India Is Winning Its War on Human Waste. Nearly three years ago, Indian Prime Minister Narendra Modi made one of the boldest comments on public health that I have ever heard from an elected official.
It's still having a big impact today. He made the comment during his first speech to the nation commemorating India's Independence Day. Modi said: “We are living in the 21st century. Has it ever pained us that our mothers and sisters have to defecate in the open?... The poor womenfolk of the village wait for the night; until darkness descends, they can`t go out to defecate. I can’t think of another time when a national leader has broached such a sensitive topic so frankly and so publicly.
On my most recent visit to India, I made a short virtual-reality video about this amazing undertaking: VR on the Gates Notes 360 video is not currently supported in this browser. NOTE: This is a virtual reality film that you can view using a VR headset, or in your browser as a 360° video. There are two keys to achieving the targets of Clean India. Poorest and most marginalised women continue to be most at risk of maternal death. New tactics to nudge habit change for open defecation behavior. Open defecation remains a critical global health challenge, affecting almost 1 billion people around the world and contributing significantly to the estimated 842,000 people who die each year because of poor sanitation, hygiene practices, and unsafe water supplies .
Most behavior change approaches and frameworks for addressing open defecation have focused on relatively conscious, “reflective” drivers of behavior, including people’s emotions (such as pride or shame), rational knowledge (e.g., of germ theory), social norms, and explicit action plans (such as commitments to change). Using the framework popularized by renowned social psychologist Daniel Kahneman , these factors can be described as “System 2” drivers of behavior i.e., relatively conscious and motivational factors. It is now well established, however, that human behavior can also be heavily influenced by “System 1” drivers i.e., relatively automatic, cue-driven factors . Opinion: Uncivil society (Horton, 2016) What can be bad about non-governmental organisations (NGOs)?
They are essential voices in a discordant global health conversation often dominated by risk-averse multilaterals, corrupt governments, and neo-colonial donors. NGOs democratise global health by rebalancing the dialogue towards those who have little or no voice. They advocate for issues too sensitive for others to mention. They are instruments for accountability. And increasingly, they deliver services that weak governments simply cannot provide. Richard Horton Simon Wright is the head of child survival for Save the Children UK. Kirsty Newman is head of the Evidence into Action team at the UK's Department for International Development. Opinion: pros and cons of foundations. Charitable giving is big business, with many organisations handling millions in revenue.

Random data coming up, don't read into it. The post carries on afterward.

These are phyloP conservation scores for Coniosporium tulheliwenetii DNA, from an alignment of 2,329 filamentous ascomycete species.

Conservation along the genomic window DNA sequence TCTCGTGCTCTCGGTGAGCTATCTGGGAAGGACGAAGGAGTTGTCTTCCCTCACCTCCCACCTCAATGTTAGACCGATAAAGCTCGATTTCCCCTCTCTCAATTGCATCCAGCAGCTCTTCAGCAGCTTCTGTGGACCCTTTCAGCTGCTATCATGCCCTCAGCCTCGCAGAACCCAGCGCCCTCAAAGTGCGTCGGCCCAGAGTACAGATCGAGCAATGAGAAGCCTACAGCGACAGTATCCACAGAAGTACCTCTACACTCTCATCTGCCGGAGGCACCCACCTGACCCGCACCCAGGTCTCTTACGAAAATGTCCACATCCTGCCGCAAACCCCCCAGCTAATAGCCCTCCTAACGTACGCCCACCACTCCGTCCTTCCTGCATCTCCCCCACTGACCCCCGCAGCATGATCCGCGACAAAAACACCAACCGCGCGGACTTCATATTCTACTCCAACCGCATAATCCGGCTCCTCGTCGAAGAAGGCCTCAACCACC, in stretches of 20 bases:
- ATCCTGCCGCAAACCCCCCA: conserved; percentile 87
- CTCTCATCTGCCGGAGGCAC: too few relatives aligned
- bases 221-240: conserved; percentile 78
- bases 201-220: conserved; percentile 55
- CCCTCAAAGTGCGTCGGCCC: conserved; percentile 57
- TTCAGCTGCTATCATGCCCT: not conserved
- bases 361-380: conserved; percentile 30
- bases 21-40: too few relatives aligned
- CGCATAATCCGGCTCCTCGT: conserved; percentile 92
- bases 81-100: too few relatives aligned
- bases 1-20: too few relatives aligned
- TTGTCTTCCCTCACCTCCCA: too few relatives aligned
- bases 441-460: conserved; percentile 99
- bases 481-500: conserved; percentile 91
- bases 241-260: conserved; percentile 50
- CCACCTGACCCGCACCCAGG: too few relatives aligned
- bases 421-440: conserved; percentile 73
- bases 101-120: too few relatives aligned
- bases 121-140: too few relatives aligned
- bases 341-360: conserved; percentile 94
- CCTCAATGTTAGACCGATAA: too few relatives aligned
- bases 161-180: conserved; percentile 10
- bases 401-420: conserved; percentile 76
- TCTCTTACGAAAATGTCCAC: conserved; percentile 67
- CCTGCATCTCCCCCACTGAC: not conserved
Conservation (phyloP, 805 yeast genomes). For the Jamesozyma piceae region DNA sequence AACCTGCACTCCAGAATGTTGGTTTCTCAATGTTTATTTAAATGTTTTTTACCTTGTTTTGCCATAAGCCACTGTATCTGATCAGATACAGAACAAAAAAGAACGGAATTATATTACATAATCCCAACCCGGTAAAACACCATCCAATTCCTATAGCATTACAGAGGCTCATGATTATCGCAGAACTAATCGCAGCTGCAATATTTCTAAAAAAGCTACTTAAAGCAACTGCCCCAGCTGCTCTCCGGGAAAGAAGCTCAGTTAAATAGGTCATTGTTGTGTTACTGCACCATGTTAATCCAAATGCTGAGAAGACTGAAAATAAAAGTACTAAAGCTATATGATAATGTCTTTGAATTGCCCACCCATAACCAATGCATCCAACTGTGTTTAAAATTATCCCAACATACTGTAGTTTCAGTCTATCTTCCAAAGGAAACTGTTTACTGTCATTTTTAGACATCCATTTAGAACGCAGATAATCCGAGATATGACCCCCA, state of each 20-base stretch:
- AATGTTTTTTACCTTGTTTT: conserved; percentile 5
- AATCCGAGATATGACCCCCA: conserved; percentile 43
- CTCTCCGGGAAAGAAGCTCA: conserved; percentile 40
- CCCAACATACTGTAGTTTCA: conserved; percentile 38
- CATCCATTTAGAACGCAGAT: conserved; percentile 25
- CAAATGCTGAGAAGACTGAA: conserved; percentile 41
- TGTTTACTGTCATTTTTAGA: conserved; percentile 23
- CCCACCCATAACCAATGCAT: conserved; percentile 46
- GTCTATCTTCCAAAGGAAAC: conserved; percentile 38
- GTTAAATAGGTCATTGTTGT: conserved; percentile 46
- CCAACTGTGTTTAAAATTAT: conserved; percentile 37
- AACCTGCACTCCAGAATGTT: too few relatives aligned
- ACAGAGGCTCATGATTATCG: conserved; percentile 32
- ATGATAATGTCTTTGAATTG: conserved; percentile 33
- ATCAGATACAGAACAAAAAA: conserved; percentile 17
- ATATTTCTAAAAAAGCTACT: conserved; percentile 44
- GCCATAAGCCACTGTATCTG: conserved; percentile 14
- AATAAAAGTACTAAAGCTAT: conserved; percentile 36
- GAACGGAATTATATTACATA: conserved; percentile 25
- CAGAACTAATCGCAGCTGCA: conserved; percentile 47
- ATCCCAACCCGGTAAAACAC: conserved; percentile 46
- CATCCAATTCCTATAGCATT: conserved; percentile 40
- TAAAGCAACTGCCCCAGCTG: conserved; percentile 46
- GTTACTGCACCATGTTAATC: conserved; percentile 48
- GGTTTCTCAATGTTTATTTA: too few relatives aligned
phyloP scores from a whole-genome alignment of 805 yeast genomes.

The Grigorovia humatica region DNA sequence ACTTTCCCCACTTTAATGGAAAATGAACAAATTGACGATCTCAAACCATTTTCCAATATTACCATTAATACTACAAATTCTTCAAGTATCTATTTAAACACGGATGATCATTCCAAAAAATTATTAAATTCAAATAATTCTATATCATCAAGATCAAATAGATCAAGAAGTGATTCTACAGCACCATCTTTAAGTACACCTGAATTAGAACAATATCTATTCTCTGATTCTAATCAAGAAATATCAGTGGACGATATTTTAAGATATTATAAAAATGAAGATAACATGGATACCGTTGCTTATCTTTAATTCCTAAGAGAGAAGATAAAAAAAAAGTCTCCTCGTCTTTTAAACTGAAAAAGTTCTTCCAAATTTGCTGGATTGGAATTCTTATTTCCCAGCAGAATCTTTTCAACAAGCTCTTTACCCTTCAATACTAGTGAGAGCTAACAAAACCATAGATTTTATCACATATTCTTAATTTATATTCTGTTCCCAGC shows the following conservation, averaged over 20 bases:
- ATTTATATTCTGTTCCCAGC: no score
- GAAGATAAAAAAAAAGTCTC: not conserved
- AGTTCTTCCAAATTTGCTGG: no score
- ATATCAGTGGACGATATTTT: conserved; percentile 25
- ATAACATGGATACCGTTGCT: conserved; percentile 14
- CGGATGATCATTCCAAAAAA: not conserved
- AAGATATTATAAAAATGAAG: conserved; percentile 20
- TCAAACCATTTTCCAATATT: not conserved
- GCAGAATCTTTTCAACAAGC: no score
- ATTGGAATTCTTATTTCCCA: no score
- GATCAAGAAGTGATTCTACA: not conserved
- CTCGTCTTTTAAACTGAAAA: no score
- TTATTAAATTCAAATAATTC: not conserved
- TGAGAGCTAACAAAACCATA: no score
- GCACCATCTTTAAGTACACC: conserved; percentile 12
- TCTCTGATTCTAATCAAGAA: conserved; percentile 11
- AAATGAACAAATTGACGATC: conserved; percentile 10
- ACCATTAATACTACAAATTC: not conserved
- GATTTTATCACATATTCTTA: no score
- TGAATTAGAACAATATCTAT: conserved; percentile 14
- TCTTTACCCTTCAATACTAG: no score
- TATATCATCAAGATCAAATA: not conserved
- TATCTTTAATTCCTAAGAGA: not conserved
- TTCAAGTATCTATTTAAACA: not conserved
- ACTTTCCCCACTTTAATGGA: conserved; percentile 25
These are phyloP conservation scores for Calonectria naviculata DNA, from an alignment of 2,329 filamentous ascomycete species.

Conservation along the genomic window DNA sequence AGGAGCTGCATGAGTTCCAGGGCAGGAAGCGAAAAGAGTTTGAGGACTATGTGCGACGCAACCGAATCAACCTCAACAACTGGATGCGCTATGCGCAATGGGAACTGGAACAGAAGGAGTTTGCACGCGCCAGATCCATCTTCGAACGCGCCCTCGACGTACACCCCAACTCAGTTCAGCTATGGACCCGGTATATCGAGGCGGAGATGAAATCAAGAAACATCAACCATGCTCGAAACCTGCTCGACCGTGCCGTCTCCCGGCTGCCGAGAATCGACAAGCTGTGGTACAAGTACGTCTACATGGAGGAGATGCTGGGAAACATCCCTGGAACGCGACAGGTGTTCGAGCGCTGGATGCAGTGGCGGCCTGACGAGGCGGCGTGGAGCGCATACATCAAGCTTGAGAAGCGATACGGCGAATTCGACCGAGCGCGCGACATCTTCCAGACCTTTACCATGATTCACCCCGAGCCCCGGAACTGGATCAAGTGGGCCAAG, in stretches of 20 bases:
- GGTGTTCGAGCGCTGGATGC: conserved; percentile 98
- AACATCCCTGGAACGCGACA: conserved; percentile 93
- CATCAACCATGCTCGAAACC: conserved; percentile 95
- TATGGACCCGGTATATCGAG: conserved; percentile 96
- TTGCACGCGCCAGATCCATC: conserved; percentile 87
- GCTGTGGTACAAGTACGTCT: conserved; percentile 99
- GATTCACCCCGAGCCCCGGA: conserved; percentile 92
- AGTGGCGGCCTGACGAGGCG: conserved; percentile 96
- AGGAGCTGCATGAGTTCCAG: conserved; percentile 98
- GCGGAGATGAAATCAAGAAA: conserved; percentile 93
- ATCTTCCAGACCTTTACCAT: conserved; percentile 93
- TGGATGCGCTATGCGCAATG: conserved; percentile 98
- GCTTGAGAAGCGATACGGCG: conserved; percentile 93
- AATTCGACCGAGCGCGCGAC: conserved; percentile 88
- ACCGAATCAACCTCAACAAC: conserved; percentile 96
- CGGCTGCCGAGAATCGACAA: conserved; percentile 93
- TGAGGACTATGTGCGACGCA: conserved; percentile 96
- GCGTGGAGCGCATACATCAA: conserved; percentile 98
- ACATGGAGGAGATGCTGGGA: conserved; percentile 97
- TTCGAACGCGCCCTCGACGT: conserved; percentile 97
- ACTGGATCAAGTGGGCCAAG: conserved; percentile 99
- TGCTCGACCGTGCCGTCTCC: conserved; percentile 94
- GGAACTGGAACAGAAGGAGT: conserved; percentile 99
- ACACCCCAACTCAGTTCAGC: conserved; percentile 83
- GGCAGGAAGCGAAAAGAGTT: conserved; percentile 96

But big charities have come under fire for issues from bad accounting to actually doing more harm than good. In our short series on The Problem with Big Charity, Tobias Jung looks at how foundations work – or not. A philanthropic foundation and an octopus have much in common. Their non-rigid forms mean that they are both flexible and able to squeeze into areas that are inaccessible to others.
Both are seen as great problem-solvers and have tentacles that are far-reaching. Foundations are essentially independent charitable organisations. Defining a foundation is therefore difficult. Their wealth can come from diverse sources, such as individual endowments or corporate wealth; their activities span the whole geographic and charitable spectrum. This fluidity, combined with the private nature of foundations, offers great potential for achieving positive social impact.
Mysterious workings. Opinion: Bill Gates foundation spends bulk of agriculture grants in rich countries. Most of the $3bn (£1.8bn) that the Bill & Melinda Gates Foundation has given to benefit hungry people in the world’s poorest countries has been spent in the US, Britain and other rich countries, with only around 10% spent in Africa, new research suggests.
Analysis of grants made by the foundation shows that nearly half the money awarded over the past decade went to global agriculture research networks, as well as organisations including the World Bank and UN agencies, and groups that work in Africa to promote hi-tech farming. The other $1.5bn went to hundreds of research and development organisations across the world, according to Grain, a research group based in Barcelona. “Here, over 80% of the grants were given to organisations in the US and Europe, and only 10% to groups in Africa. By far the main recipient country is the US, followed by the UK, Germany and the Netherlands,” it says in a report published on Tuesday.